Volume 9, 2018
Fionntán de Brún
Escaping the ‘Shower of Folly’
The Irish Language, Revivalism, and the History of Ideas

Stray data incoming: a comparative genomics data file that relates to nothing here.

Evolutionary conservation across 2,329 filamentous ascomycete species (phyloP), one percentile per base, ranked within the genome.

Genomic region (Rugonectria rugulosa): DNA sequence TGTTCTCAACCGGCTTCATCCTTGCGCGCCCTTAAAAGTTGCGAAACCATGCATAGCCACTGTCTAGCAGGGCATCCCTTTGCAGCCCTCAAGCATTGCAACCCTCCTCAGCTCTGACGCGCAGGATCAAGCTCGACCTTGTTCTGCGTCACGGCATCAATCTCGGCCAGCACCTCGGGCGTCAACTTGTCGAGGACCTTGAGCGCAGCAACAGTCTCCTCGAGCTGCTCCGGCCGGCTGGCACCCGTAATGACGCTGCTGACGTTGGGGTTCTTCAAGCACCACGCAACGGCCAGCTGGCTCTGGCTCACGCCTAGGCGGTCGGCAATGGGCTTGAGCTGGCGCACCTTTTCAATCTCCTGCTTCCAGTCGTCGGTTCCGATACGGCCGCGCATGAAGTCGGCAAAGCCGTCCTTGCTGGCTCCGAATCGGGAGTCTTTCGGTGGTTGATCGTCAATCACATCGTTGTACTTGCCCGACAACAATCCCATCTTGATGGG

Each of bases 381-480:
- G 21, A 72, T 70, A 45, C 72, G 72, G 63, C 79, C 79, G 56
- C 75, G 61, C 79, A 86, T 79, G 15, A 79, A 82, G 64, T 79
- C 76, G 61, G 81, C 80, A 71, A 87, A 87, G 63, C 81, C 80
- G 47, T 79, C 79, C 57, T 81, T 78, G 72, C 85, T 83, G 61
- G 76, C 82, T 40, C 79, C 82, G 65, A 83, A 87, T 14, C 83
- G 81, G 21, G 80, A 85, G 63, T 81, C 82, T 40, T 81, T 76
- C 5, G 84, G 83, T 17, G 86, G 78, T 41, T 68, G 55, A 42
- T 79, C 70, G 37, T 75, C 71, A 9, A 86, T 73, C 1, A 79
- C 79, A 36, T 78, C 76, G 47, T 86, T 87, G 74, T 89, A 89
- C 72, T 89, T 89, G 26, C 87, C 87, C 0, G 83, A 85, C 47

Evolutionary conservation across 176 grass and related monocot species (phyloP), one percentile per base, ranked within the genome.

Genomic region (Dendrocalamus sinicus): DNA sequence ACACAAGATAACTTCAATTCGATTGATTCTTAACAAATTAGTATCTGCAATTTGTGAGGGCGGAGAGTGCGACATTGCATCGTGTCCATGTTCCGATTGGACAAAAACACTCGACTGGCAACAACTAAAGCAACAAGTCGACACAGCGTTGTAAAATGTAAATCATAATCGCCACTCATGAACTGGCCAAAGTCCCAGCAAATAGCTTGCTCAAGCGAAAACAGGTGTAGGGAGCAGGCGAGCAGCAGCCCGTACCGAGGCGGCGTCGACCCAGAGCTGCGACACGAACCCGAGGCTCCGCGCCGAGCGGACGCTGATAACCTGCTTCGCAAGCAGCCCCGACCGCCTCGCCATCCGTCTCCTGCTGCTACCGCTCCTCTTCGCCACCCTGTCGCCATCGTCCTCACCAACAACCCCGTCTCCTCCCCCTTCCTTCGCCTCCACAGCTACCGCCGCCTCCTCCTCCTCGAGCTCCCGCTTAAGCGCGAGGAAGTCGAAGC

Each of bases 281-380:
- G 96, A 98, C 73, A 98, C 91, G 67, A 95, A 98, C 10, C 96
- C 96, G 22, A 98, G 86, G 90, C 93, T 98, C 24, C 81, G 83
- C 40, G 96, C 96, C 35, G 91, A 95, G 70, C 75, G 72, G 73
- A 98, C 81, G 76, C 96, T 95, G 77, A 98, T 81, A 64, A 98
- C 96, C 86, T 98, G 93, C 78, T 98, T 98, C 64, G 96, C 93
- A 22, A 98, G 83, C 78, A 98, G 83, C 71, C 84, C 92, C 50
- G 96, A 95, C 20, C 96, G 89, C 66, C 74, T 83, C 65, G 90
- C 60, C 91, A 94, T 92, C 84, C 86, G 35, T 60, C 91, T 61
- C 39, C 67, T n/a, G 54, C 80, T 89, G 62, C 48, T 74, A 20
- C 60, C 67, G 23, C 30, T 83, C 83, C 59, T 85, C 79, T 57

The Irish language represents a material link ensuring continuity between the past and present of the Irish experience, but as that link has gradually been obscured, the language has become a form of alterity, indicated in the notion of Gaelic Ireland going ‘underground’. The choice between maintaining the continuity of the Irish literary tradition and abandoning it was characterized by Franciscan theologian and philosopher Froinsias Ó Maolmhuaidh (Francis O’Molloy) as the choice between keeping one’s reason and embracing folly. Thus, his envoi to the first printed Irish grammar in 1677 exhorts the people of Ireland to engage in a revival of literacy in the Irish language so as to transform their future by keeping faith with the past. Yet the desire to revive past knowledge or values is problematic. Is it possible, as the Irish revivalist Douglas Hyde desired, to ‘render the present a rational continuation of the past’? Or is it the case that revivals are attempts at a renewal of tradition, involving a dialectical transition similar to Hegel’s notion of Aufhebung? This inaugural lecture considers this question and the wider implications of revival by situating the Irish tradition of Revivalism within the broader history of ideas.